Soon this current of restoration was harshly condemned and that condemnation also begins in France. One of the first to raise his voice is Victor Hugo, who condemns it because he understands that a restoration of style is lacking in archaeological authenticity. It is considered a mystifying, imitating, falsifying restoration. They are detractors, in short, to obtain the pristine form of a building through a restoration. It is a historical falsification. It is also true that Victor Hugo was a defender of not restoring the monuments, he considered it sacrilegious. Its maximum rejection comes in the first third of the twentieth century, which will be manifested mainly through the major European legislations, especially the Italian in 1931 and the Spanish in 1933, which does not mean that there are no defenders. Still today there are defenders of the restoration of style, despite being prohibited by law. The architectural restoration of style, like the other theories, have their parallel, their consequence and their applications in the restoration of movable property.

“In the same way that no poet will finish the incomplete verses of the Aeneid, no one will finish a painting by Raphael, no sculptor will finish a statue of Michelangelo, so no architect should consent to complete a cathedral.” Adolphe Didron “Annales Archéologiques” 1845.

“One should profess the maxim that it is better to keep than to repair; that it is preferable to repair to restore; since in no case should be allowed to add even under the pretext of adornment. “Charles F. René de Montalambert. “Annales Archéologiques” 1845.

“If the missing part was remade so perfectly that nobody noticed it, this provoked scruples, because with this method the next generations would be deceived, for what he advocated to make the old parts differentiated, it was because of the texture or the color of the stone, the absence of molding or the kind of polish. “Anatole Leroy-Beaulieu” Reveu de Deux Mondes “1874.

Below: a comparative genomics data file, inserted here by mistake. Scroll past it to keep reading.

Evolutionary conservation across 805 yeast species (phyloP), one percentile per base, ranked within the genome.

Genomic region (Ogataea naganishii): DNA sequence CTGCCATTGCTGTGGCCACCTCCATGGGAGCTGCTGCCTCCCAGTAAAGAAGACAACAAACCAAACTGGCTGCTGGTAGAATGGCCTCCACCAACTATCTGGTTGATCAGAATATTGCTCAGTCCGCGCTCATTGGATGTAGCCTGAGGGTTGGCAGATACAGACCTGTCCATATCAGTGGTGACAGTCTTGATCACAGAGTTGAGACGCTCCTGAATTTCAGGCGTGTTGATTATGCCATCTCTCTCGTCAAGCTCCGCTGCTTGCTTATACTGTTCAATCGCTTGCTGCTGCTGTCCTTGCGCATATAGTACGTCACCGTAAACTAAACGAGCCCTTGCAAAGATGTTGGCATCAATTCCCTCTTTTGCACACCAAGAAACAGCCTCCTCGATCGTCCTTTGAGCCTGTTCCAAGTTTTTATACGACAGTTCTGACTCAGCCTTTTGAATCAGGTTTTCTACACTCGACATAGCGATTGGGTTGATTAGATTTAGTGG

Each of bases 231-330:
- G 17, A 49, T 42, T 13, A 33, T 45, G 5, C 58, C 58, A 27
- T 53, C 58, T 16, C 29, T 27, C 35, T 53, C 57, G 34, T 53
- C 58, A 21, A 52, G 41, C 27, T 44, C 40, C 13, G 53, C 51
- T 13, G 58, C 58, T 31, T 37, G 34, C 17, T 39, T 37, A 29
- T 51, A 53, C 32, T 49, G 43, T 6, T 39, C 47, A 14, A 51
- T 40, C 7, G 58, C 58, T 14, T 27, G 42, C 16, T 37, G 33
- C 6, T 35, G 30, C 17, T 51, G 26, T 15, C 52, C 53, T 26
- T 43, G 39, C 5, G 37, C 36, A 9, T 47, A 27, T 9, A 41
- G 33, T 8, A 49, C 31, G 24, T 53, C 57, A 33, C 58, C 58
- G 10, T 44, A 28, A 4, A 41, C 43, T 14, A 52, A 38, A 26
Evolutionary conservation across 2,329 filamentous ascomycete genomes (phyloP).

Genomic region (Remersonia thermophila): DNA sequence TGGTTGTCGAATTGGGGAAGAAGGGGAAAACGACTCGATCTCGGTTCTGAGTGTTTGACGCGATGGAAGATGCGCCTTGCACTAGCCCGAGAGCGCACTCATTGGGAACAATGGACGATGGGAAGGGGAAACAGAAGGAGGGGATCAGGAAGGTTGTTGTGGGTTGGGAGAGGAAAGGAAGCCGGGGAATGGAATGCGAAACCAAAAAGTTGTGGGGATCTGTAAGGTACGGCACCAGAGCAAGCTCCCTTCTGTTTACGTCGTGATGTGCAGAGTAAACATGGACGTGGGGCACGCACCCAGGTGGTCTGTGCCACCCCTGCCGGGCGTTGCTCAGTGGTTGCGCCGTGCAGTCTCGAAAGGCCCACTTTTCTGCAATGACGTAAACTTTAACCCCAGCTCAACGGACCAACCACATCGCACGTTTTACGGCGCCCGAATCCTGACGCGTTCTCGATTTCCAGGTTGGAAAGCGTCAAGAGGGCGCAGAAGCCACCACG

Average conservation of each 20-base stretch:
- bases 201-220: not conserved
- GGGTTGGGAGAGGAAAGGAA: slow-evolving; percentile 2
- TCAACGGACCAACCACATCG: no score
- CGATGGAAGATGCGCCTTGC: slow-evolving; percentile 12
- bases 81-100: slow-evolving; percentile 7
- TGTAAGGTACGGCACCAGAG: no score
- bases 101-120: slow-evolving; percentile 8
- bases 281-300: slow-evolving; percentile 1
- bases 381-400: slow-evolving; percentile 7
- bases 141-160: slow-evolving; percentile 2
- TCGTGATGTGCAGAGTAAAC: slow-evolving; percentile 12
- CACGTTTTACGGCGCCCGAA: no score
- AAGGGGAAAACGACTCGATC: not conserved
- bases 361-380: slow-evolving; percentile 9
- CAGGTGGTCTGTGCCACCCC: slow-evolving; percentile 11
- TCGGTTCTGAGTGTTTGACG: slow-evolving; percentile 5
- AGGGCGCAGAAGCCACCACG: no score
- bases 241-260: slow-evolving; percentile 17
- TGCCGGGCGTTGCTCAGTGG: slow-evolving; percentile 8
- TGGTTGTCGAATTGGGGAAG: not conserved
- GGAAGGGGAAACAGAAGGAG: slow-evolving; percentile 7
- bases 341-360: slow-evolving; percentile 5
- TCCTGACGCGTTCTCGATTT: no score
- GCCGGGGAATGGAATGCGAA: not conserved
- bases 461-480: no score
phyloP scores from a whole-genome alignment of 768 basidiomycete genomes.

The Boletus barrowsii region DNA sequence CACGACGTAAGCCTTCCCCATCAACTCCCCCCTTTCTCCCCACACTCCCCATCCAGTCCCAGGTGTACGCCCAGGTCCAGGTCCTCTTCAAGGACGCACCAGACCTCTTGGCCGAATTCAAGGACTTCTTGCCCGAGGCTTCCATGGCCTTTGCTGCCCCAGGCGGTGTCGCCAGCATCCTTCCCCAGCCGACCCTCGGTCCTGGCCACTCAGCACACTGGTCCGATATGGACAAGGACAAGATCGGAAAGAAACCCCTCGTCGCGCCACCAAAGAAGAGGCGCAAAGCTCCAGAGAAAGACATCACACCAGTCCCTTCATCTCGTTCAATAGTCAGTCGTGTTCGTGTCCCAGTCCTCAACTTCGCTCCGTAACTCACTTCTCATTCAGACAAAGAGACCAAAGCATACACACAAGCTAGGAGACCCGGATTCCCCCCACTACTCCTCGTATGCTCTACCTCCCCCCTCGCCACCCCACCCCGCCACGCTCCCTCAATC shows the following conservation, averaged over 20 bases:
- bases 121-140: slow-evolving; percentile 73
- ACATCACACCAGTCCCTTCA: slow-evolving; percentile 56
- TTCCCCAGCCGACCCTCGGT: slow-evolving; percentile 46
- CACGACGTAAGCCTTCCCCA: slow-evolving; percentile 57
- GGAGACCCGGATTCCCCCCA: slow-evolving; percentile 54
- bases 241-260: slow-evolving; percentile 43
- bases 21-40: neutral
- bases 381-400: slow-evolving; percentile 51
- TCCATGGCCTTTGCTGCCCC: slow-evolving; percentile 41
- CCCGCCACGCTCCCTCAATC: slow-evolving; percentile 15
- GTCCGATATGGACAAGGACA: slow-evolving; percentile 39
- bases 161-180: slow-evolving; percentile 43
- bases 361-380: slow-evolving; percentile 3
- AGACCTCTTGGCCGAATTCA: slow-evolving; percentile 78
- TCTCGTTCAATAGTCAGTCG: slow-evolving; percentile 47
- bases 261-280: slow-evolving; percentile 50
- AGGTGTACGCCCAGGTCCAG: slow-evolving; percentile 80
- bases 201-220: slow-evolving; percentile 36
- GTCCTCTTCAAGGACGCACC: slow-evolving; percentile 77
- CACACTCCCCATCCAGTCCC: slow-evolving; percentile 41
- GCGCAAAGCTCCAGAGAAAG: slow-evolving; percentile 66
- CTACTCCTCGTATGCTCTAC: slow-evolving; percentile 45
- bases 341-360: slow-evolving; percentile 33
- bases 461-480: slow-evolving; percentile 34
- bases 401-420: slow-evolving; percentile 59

Returning to the cathedral in question, we see that the needle was an addition of the nineteenth in the framework of this restoration, as well as two more needles that crowned the two bell towers of the main facade, which finally were not carried out and that today, precisely today, is something that I deeply appreciate. The frieze of sculptures of this facade, with the kings of France, is completed again after the damages produced during the Revolution. A new sacristy is also made, completely Neo-Gothic, as well as all the flying buttresses of the head and the central nave, while the clerestory is renewed with a series of windows decorated by gables that are new. On the other hand, all the buildings that surrounded – and in some cases were attached to the cathedral itself – are thrown down, generating the great square that still surrounds it today.

THE FIRE